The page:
Southern African countries commit to address TB in the mining sector

26 March 2014 - In a unique event that took place on 25 March in Johannesburg, South Africa, high level representatives from Lesotho, Mozambique, Swaziland, Zimbabwe, South Africa, Zambia, Malawi, Tanzania and Namibia agreed to go towards a regional harmonization approach in addressing tuberculosis in mining. This implies going forward in having common systems for tracking and tracing patients through common referral procedures and common databases applying the same treatment regimens and protocols, and ensuring that communities and families of miners with TB are screened and subsequently rolled-out.

This TB and mining initiative started with discussions at the Stop TB Partnership Coordinating Board which subsequently evolved towards a platform strongly supported by the World Bank and the Global Fund to Fight AIDS, TB & Malaria, along with other partners such as WHO and the IOM.

Officiating the event, Dr Aaron Motsoaledi, South African Minister of Health and Chairperson of the Stop TB Partnership said, "In the whole region we share labor, we share communities, and we share labor-sending areas. But we haven’t had a clear program for how to work together. That is why we brought the issue to the Stop TB Partnership, the World Bank and the World Health Organization to help us bring the issue to all countries in the region to organize this meeting and work on clear outcomes."

As outlined in the session hosted by Deputy President Kgalema Motlanthe in the presence of Ministers of Health, Ministers of Finance, Ministers of Labour and Minsters of Mineral Resources from the entire SADC region, and together with CEOs of mining companies, ex-miner organizations and miners along with development partners, donors and civil society – miners in Southern African countries have a greater incidence of TB with infection rates estimated to range between 2500 and 3000 per 100,000 mineworkers.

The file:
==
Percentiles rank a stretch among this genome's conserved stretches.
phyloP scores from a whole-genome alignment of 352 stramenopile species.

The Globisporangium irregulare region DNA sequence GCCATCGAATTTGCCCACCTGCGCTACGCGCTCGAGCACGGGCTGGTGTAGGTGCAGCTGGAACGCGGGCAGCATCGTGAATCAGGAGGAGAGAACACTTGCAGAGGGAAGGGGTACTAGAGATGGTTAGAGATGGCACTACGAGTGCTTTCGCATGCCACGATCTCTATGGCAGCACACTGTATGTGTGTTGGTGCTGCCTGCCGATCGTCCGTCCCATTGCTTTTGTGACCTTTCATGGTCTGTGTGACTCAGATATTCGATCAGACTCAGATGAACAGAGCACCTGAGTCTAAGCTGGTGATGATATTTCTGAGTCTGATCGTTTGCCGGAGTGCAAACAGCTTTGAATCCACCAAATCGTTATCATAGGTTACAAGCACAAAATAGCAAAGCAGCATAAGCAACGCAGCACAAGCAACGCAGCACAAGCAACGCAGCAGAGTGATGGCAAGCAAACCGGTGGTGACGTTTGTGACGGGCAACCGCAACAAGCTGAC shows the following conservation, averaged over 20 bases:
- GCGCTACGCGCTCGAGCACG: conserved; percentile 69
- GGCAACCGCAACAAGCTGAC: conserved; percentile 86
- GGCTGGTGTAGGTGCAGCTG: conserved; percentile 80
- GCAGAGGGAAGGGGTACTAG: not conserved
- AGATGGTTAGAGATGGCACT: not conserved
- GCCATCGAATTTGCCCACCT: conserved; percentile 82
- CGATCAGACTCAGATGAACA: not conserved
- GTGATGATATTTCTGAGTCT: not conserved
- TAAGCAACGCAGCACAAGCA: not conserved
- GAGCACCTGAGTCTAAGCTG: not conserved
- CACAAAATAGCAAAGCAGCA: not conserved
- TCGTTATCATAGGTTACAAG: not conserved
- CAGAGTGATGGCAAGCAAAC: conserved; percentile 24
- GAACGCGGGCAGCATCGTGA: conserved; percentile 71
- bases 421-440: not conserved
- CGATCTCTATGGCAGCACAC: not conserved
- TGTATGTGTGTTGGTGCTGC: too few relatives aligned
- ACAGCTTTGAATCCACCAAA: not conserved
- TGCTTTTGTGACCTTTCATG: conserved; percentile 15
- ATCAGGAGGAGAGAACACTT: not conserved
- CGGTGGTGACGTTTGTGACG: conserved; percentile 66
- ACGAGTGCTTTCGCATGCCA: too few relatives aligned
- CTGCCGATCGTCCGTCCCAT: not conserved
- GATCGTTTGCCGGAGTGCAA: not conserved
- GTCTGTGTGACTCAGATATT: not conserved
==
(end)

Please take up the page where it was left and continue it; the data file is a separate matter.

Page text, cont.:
The World Bank presented an economic analysis in which it clearly outlined that by investing 1 South African Rand in TB and mining interventions, you will get a return of 23 South African Rand. This implies that the benefits to society of this investment is truly unprecedented.

Present at the meeting, Dr Mark Dybul, Executive Director of the Global Fund, commended these countries for taking the initiative to come together through the Global Fund regional approach to support funding in the implementation of this project, while calling for accelerated action for greater impact. In a follow-up meeting today, Dr Lucica Ditiu, Executive Secretary of the Stop TB Partnership along with Mr Patrick Osewe, Lead Health Specialist for Southern Africa at the World Bank, led a regional consultation in order to have a roadmap for practical implementation of this decision.